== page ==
NASA has announced it will open the International Space Station (ISS) for commercial business, permitting anyone who pays an estimated $50 million for a round trip ticket plus $35,000 per night, to stay in space, reported USA Today.
"We are announcing the ability for private astronauts to visit the space station on U.S. vehicles and for companies to engage in commercial profit-making activities," said Jeff DeWit, NASA's chief financial advisor, at a press conference last Friday at NASDAQ headquarters in New York.
Since the Space Transportation System (STS) ended in 2011, NASA has partnered with Boeing and SpaceX to transport cargo to ISS. Private citizens who want to go to space will have to make arrangements with those companies to get into Low Earth orbit (LEO).
"If a private astronaut is on station, they will have to pay us while they're there for the life support, the food, the water, things of that nature," DeWit added.
Private astronauts will need to meet the same physical requirements as any other astronaut. NASA will allow two private astronauts per year on the ISS with an expected price tag of $50 million per trip, and the first launch could be in the next several years.
Private astronauts must meet the following qualifications:
- Pass an exhaustive physical exam
- 20/20 distance and near vision in each eye (corrective lenses or corrective surgery permitted)
- Bachelor's degree in engineering, biological science, physical science, computer science or mathematics
- Minimum of three years of related professional experience obtained after degree OR at least 1,000 hours pilot-in-command time on jet aircraft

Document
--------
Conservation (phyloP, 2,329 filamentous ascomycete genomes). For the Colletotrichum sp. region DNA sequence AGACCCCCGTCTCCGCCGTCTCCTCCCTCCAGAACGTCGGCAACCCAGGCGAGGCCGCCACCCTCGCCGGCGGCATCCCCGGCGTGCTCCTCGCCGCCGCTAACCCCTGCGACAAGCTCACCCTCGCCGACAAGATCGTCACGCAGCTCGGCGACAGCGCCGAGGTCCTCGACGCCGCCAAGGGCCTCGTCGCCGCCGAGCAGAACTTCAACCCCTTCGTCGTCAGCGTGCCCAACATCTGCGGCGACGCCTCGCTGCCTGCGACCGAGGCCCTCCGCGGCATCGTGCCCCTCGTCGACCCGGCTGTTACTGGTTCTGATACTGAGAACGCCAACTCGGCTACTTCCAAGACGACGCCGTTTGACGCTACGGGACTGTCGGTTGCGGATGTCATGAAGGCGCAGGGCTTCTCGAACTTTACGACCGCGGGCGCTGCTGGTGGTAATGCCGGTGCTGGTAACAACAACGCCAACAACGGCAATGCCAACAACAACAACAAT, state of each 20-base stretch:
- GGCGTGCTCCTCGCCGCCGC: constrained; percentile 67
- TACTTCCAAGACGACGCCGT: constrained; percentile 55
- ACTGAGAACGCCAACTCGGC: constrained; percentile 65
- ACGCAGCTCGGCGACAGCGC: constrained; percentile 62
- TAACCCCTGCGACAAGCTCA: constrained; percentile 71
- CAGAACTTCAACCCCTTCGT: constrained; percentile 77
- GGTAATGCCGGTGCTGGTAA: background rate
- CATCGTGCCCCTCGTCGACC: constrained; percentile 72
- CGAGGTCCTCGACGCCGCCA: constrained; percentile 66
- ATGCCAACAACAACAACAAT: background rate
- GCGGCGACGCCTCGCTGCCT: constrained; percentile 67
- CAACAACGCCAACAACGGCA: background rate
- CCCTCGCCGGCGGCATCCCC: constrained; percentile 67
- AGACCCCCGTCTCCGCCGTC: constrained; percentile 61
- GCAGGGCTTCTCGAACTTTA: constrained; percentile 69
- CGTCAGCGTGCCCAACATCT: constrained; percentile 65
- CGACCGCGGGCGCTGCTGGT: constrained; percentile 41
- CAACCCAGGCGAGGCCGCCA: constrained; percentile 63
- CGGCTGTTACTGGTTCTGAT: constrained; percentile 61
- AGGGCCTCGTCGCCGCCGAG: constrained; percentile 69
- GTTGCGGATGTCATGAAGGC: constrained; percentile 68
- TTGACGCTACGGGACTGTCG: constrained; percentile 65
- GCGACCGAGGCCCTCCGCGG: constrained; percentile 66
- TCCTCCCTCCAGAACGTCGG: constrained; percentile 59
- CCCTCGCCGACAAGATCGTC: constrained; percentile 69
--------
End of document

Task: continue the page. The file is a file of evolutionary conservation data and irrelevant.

- Since about 2016, NASA has received more than 18,000 applications since 2016, only 120 made it to the interview stage, and just five were accepted into the program.
Private astronauts must complete two years of basic training, study Russian, understand how to operate the equipment on the ISS, perform spacewalks and land a Soyuz rocket if a mishap occurred during launch.
"We are so excited to be part of NASA as our home and laboratory in space transitions to become accessible to commercial and marketing opportunity as well as to private astronauts," said astronaut Christina Koch, who currently lives aboard the ISS, in a NASA video announcement. "Enabling a vibrant economy in low-earth orbit has always been a driving element on the space station program and will make space more accessible to all Americans."
It was right after the Dot Com bust when California businessman Dennis Tito became the first paying visitor of the ISS.
Bill Gerstenmaier, a NASA's associate administrator, said the ISS would become too costly for the government to maintain into the 2020s, indicates opening up the space station to tourism could generate enough revenue to maintain the craft in LEO.
Tourism revenue from ISS could also support the agency in its mission on returning to the moon by the mid-2020s.